Individuals with autism may view video games as a way to deal with the negative affect and fatigue of autism

A recent study revealed why many people on the autism spectrum turn to video games as a hobby. The new findings suggest that individuals with autism spectrum conditions may play video games in order to escape reality, specifically the escape of self-suppression when experiencing negative moods and the escape of self-expansion when experiencing positive moods.

The study that appears in the journal computer in human behaviorAdds to existing knowledge about the purpose of video games for autistic people.

The authors of the new study defined escapism as “the act of shifting the focus of attention from an unpleasant reality to a pleasant unreal one.” The research examined two types of escape, self-suppression and self-expansion.

The escape self-suppression style refers to “engaging in activity, including gaming, to suppress negative emotions, considered as an avoidance strategy of discomfort related to negative affect (Stenseng et al. , 2012And 2021). “The flight of self-expansion” facilitates autonomy, competence, relationship…and harmonious, autonomous participation.

Research has found that those with autism spectrum conditions seem to be drawn to video games as an opportunity for escape and an opportunity for control. In addition, playing video games can serve as an interactive interpersonal exercise when those with autism spectrum conditions play cooperatively. Anna Peskovska and colleagues aimed to investigate the positive and negative motivations for video games in individuals with autism spectrum conditions.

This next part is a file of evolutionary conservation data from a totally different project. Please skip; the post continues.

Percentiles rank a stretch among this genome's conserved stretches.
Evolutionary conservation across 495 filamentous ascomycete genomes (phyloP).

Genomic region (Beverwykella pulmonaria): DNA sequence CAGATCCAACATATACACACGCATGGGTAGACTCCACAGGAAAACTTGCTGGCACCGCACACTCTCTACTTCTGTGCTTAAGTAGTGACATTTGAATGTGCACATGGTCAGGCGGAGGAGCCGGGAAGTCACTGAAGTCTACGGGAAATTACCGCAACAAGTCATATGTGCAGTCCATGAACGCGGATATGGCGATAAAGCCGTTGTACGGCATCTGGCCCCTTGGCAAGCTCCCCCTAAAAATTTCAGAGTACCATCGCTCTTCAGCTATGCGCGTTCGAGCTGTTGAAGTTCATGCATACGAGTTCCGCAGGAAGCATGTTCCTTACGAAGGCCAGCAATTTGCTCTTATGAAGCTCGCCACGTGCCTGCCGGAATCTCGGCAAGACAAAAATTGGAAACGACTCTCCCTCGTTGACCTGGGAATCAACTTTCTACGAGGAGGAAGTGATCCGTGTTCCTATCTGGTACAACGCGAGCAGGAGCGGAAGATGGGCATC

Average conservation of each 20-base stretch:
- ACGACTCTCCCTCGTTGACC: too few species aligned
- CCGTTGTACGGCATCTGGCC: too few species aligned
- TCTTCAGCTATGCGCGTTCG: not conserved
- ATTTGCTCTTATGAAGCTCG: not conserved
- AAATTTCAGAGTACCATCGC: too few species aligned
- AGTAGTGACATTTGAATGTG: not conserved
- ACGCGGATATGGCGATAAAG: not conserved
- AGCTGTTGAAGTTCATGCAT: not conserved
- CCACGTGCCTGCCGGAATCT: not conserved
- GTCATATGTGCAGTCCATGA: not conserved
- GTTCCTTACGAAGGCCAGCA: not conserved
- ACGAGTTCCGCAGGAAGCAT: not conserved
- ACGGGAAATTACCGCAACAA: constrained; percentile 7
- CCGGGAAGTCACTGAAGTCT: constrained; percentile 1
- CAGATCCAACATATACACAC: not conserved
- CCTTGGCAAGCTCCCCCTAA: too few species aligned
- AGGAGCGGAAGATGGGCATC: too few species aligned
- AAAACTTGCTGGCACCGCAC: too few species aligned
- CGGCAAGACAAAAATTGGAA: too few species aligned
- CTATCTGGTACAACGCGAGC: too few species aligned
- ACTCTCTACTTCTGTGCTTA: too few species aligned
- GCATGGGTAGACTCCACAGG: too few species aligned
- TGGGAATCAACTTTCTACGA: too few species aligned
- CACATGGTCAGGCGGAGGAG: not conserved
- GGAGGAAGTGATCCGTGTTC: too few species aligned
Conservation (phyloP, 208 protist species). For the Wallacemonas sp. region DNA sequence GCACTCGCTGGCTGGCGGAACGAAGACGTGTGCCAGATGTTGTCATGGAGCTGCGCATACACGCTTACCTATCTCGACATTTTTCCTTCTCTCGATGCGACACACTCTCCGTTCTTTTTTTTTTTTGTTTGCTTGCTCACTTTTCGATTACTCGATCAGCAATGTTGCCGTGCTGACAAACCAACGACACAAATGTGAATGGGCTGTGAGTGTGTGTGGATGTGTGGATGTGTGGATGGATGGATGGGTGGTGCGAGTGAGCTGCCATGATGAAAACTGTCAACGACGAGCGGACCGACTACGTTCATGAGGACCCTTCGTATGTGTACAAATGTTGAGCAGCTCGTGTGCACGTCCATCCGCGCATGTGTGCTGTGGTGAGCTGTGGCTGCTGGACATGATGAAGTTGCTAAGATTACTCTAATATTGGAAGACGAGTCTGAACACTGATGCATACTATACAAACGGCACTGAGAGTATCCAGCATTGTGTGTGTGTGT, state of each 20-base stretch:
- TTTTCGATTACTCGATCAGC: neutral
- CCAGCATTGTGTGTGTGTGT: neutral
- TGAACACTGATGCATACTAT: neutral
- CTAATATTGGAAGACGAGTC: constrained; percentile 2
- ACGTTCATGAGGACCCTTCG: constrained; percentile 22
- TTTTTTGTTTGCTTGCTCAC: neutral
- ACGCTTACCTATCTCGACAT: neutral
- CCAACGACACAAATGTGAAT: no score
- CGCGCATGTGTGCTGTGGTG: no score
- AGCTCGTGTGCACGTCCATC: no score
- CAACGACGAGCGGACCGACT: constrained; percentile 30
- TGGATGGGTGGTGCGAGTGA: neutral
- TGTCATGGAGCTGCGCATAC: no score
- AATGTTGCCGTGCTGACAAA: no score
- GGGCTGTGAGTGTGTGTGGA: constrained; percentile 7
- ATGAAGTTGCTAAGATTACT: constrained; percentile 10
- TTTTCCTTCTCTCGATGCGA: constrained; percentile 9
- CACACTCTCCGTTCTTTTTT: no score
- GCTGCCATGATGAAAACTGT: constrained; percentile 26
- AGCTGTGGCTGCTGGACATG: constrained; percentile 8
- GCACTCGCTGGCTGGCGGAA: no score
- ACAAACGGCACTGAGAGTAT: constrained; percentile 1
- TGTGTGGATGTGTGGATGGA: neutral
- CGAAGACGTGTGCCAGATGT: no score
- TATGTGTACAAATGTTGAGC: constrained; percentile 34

Participants were recruited from neurodiversity societies in Poland. Participants were required to be diagnosed with autism spectrum disorder, be over 18 years old and play video games for at least one hour per week. One hundred and eighty-nine individuals meet the criteria and have agreed to participate.

Participants took measures of escapism, gaming motivation, autistic fatigue, affective outcomes (a measure of typical mood), and hedonic tone (the ability to experience joy). Statistical analysis of this data revealed that those with high levels of negative affect or autistic burnout were more likely to play video games for reasons of self-suppression. In addition, repetitive behaviors, deterioration of cognitive and motor functions, failure to engage in self-care, and behaviors aimed at avoiding feelings were all associated with self-suppressing motivations for gaming.

Those who scored high on a measure of hedonic tone (or how well they were able to experience joy) were more likely to report that self-expansion was the reason behind their video game endeavors. Self-expansion as a motivator for video games was also related to the desire for mastery.

Recognized limitations include the lack of a control group. Thus, we cannot conclude that these findings are unique to play spectrum or autism conditions. In addition, the study included significantly more females (105) than males (50) or non-binary people (34), and thus, we cannot know whether gender had an effect on the results.

Despite these concerns, the research team feels their work has been a meaningful addition to what is known about gaming motivation and autism spectrum conditions. Understanding what might motivate a person with autism to spend time with video games may help practitioners determine if gaming is being used to address challenges that can be addressed and addressed in a therapeutic setting.

studying, “Determinants of escapism in adult video gamers with autism spectrum conditions: The role of affect, autistic fatigue, and play motivation.Written by Anna Peskovska, Tomas Jusior, Francesek Stefanik, and Barbara Wiszek.

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